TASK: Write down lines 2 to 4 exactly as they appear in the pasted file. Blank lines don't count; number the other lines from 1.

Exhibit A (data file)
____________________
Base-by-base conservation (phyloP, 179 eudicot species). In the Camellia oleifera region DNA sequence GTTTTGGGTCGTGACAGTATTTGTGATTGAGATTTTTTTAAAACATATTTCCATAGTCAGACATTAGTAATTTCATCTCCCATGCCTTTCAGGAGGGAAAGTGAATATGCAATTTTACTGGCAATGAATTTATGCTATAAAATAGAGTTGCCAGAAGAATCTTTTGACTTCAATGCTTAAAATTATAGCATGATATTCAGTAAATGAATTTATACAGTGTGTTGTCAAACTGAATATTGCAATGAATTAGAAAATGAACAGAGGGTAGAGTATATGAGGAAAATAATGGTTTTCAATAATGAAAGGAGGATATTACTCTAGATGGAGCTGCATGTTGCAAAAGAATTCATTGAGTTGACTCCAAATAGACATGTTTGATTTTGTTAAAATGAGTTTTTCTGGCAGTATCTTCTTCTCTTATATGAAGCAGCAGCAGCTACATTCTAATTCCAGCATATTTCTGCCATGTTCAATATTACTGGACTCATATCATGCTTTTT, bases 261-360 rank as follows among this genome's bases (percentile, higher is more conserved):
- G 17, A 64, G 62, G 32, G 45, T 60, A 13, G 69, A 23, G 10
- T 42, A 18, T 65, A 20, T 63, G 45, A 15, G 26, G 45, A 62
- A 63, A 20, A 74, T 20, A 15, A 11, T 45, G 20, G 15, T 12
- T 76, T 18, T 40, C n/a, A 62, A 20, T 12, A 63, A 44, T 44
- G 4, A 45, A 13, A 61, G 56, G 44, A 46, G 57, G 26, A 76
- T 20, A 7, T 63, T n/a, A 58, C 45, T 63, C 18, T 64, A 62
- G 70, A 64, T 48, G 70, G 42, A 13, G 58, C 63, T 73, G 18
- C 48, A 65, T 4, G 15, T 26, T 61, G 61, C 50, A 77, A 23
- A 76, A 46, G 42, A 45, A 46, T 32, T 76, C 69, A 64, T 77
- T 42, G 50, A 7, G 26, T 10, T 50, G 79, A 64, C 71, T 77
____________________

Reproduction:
- G 17, A 64, G 62, G 32, G 45, T 60, A 13, G 69, A 23, G 10
- T 42, A 18, T 65, A 20, T 63, G 45, A 15, G 26, G 45, A 62
- A 63, A 20, A 74, T 20, A 15, A 11, T 45, G 20, G 15, T 12